# Interactive Multiplication Mats

Every item on this page was chosen by a 123 Homeschool 4 Me editor. We may earn commission on some of the items you choose to buy. We cannot be held liable for personal use of our crafts, recipes, educational materials, or anything else. Please use common sense when following directions or using educational material.

When you first begin to teach your kids multiplication, it’s important to focus on teaching for understanding rather than memorization. While it might be tempting to just jump to learning the facts so you can move on, that’s not going to be helpful in the long run. Instead, focus on the meaning of multiplication, multiple representations and lots of visuals. These Interactive Multiplication Mats are a great way to begin that process with 2nd grade, 3rd grade, and 4th grade students.

## Multiplication mats

This hands on, free multiplication printable is a fun way for grade 2, grade 3, and grade 4 students to learn how multiplication works. Grab the multiplication mats and you are ready to understand multiplication.

Start by scrolling to the bottom of the post, under the terms of use, and click on the text link that says >> Download <<. The pdf file will open in a new window for you to save the freebie template.

## Interactive multiplication

There are lots of ways to introduce your kids to multiplication and give them a solid foundation for learning. If you start by giving them a list of facts to memorize, it seems like nonsense to them. Consider, for example, if I asked you to remember these:

• A x C = Q
• B x T = Z
• S x U = R

You can look at that and immediately think, “What? That doesn’t make any sense!” But unfortunately, if we try to force kids to memorize multiplication facts, it looks just as nonsensical to them.

Multiplication is not a random set of facts or rules. It’s a logical mathematical computation that has a perfectly reasonable meaning. To help your kids see that, you can start by connecting it to something they know: repeated addition. Then you can show them helpful visuals such as arrays and area models, and how to solve problems with number lines or a hundreds chart.

The more exposure and visual models they have, the better developed their understanding will be, and then eventually “memorized facts” will come.

# Interactive Multiplication Mats

Before you begin using these Interactive Multiplication Mats, you will need to print all the mats in the download and laminate them. You can then cut them out and grab some dry erase markers and you’re ready to begin.

## Making Multiplication Practice Fun:

While it is certainly helpful to provide opportunities for kids to practice their multiplication facts, it does not mean that it needs to be drill, flash cards or timed tests.

Instead, find ways to provide “productive practice,” meaning there might be fewer problems to solve, but the challenge is greater and deeper.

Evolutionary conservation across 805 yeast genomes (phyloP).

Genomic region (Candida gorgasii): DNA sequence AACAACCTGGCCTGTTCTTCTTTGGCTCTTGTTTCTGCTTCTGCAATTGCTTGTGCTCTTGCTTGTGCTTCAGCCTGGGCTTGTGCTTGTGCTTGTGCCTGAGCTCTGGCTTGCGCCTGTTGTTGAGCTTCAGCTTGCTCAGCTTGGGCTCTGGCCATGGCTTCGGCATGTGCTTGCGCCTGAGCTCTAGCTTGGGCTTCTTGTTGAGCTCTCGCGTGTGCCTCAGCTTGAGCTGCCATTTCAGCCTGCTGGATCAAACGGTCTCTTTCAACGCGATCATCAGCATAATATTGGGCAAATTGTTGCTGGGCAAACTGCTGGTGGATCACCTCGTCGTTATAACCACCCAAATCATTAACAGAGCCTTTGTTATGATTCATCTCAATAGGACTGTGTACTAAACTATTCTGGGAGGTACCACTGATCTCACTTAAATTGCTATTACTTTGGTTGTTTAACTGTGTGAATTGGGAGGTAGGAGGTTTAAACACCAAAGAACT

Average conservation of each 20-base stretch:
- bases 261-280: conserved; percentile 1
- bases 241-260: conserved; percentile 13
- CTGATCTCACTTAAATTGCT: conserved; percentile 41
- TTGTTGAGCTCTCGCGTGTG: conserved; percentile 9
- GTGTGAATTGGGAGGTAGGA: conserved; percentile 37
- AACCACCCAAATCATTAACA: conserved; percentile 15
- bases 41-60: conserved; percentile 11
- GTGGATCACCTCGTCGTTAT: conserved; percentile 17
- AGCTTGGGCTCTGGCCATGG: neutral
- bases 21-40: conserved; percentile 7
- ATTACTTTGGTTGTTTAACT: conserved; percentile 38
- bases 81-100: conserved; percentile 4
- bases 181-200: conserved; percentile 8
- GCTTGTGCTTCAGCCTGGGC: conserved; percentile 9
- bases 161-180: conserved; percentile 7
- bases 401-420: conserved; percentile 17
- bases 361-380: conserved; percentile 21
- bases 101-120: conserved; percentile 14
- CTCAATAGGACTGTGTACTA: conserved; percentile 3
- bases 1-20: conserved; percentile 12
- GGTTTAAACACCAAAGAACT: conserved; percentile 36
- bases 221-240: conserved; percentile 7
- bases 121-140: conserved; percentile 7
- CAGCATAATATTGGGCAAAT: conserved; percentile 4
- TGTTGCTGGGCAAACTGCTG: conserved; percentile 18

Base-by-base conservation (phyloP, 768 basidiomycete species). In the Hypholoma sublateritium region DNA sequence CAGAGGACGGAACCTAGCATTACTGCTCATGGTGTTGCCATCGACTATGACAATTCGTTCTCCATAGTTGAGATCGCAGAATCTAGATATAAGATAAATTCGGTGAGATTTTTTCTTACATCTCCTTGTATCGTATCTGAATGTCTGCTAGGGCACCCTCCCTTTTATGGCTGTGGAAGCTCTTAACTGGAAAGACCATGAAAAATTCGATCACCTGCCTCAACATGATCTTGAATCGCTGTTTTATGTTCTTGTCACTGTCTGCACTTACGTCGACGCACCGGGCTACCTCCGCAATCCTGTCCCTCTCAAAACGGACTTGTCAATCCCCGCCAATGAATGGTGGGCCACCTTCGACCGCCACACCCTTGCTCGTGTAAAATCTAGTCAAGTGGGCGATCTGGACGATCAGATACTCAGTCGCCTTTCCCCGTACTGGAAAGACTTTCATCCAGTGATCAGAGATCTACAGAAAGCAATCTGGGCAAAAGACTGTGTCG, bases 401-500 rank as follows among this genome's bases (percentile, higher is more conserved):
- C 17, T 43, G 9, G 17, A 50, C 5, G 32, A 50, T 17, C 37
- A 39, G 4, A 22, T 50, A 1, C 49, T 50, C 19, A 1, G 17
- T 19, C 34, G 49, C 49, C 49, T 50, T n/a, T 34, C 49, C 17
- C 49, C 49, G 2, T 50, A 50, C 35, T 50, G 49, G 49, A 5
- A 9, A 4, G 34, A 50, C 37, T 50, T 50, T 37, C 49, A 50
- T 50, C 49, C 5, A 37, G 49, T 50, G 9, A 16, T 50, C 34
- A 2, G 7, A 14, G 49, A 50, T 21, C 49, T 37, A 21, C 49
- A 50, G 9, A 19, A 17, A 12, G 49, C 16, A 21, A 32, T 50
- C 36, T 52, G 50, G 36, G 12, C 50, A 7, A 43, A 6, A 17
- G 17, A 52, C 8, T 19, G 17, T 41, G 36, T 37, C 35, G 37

There are lots of ways to involve kids in productive practice, and today I’m going to share a resource I created to help kids make sense of multiplication using arrays and area models.

## How to Use the Multiplication Equation Mats:

There are 2 sets of multiplication mats in this download (20 mats altogether).

The first set includes a visual model and students have to then write a multiplication equation to match the given model. This is incredibly important, because we all need visuals to form connections in our brain and really learn and internalize mathematical ideas.

This will also help kids understand that a multiplication sentence isn’t meaningless. It’s a numerical representation of the picture.

Once kids are familiar and comfortable with this, they can work on the second set of multiplication mats: the build an equation mats.

The second set reverses the challenge. This time, a multiplication problem is given, and students have to “build” it in some way in order to solve.
This can be done a variety of ways, depending on your kids and what materials you have on hand.
For a hands-on option, we used base ten blocks. But you could also use pom-poms, beads, playdough, etc. Or kids can simply draw a representation using their dry erase marker.
I highly recommend you require students to build or draw the problems, though, before moving on. Even if your child already “knows” the answer, it’s important that they can connect the problem to an accurate visual model. This will help build a foundation for larger multiplication problems in the future, as well as in Algebra.
For more fun, free and LOW PREP math practice, don’t miss our 2000+ page of free math worksheets

## Multiplication for Kids

Looking for more free multiplication printables to get kids excited about learning? You will love these educational ideas: